Petruzzi: In Growth-vs.-Proficiency Debate, Data, Trust, and Time Are Keys to True Student Performance
For too long, student proficiency has been winning the debate against student growth. Somehow the reigning idea has been that we can understand student success along with educator and school effectiveness by measuring absolute student outcomes, absent their starting point and ignoring the progress and growth students have achieved.
Using math and reading test scores to determine school performance asks us to measure where students are at a single moment and then make decisions and determinations about those students, their teachers, and their school — all based on how proficient they are at that time. This calculus oversimplifies the reality of public education, the quality of a school, and students’ actual ability to succeed. And it’s frankly just lazy.
When proficiency is the only metric by which we seek to understand how well our schools are educating our kids, we miss out on other important considerations. For instance, if we were to measure a student’s performance based on his or her growth — the student’s progress in learning, and how quickly that learning advances over time — we’d get a better idea of how well the school is actually educating its students.
Consider students who live in historically under-resourced communities. They may have no choice but to attend a neighborhood school that receives less funding and less effective educators than the school in the more affluent community across town. And even before these students start kindergarten, they may already be behind, due to lack of access to books in their homes, for example.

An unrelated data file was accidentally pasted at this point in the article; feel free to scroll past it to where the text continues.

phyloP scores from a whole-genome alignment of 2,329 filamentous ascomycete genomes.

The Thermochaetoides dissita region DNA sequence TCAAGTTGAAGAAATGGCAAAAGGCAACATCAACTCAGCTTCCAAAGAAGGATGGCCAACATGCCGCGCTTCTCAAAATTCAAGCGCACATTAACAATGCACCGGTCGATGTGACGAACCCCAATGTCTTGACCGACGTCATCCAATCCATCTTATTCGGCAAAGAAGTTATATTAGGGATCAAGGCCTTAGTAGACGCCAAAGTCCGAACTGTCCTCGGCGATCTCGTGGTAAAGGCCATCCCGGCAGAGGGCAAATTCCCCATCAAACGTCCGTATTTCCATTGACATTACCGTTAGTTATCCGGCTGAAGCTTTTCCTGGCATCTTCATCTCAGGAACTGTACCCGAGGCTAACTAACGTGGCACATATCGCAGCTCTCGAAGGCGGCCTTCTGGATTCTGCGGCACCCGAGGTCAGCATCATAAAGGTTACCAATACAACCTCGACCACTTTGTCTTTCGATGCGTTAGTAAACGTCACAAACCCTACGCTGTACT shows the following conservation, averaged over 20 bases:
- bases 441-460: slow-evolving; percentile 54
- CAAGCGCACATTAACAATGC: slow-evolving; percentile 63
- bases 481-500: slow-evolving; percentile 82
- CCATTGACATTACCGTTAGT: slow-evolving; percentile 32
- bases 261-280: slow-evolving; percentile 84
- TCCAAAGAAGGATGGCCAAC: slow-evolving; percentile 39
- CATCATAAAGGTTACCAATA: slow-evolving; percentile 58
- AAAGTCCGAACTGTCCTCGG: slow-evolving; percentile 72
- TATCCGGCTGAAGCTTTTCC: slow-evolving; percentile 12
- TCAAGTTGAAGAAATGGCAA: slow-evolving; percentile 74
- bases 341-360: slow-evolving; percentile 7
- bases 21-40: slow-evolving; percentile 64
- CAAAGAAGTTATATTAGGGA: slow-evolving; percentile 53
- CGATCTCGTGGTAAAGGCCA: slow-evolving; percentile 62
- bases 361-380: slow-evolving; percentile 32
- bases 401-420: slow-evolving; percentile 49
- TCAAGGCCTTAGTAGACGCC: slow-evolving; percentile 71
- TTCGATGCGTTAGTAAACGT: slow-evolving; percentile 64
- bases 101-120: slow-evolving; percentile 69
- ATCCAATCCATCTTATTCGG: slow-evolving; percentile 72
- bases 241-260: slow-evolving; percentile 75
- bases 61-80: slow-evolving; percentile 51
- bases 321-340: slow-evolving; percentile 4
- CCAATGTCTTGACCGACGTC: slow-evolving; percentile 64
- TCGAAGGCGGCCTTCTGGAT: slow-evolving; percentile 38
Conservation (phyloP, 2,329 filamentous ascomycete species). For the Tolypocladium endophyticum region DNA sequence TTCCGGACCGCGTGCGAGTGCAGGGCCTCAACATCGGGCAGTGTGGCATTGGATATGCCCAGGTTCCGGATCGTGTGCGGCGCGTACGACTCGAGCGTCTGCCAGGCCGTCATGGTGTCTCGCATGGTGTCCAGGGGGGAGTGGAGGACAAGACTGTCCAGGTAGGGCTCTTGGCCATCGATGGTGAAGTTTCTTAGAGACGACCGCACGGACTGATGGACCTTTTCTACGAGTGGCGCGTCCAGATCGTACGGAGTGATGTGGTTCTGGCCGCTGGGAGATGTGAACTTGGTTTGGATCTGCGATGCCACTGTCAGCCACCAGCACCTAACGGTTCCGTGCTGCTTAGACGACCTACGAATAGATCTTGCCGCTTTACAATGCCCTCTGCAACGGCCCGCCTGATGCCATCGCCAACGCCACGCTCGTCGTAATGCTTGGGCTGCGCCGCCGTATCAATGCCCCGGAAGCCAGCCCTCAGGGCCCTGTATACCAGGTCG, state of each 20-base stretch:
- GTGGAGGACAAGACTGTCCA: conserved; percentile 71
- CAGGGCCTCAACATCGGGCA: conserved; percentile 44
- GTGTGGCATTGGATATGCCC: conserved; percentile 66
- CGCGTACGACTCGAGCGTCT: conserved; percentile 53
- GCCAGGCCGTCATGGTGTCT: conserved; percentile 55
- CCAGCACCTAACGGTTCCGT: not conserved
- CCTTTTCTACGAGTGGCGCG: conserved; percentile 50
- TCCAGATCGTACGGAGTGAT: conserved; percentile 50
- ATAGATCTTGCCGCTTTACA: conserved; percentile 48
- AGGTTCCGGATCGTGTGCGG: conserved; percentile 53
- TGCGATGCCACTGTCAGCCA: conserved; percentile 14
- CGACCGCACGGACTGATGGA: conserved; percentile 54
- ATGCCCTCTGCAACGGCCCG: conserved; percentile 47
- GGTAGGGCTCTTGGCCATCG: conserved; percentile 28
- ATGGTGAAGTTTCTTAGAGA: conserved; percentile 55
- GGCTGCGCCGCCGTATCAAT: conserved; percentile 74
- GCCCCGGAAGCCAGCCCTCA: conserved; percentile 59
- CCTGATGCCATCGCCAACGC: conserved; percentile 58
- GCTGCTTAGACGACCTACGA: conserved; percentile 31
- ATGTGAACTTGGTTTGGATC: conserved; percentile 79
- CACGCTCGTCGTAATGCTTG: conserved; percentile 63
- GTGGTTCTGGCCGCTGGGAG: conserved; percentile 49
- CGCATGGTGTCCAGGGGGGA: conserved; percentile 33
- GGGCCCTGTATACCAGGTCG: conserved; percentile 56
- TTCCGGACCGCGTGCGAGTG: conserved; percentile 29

Now, imagine that after eight years attending under-resourced elementary and middle schools, these students may be lagging in test scores relative to students in better-funded schools. Too often, we see students entering ninth grade reading at fifth-, fourth-, even third-grade levels. With such dramatically low proficiency, these students are likely to be left behind, drop out, fail to graduate, and be unprepared for the world after school.
But consider a student who happens to be behind but enters a high school with the right resources, highly effective teachers, and a clear mission to get students back on track. Her test scores improve dramatically, and she starts catching up. In four years, she learns better and faster than she did in the prior eight years of her education. By 11th grade, instead of being six grade levels behind in reading and math, she’s one level behind — and all that progress was accomplished at that high school.
She still isn’t scoring at proficiency levels for her grade. Does that mean her high school is failing her? Of course not.
This story isn’t hypothetical. At Green Dot’s Alain Leroy Locke College Preparatory Academy in Los Angeles, students regularly enter ninth grade far behind California’s expected proficiency levels. But once at Locke, students achieve the kind of growth that demonstrates the success of the school and of the students themselves. For instance, from 2013 to 2016, Locke students improved their reading levels by 300 Lexile points using the nationally normed Reading Inventory program, equivalent to approximately five to six years of growth in three years.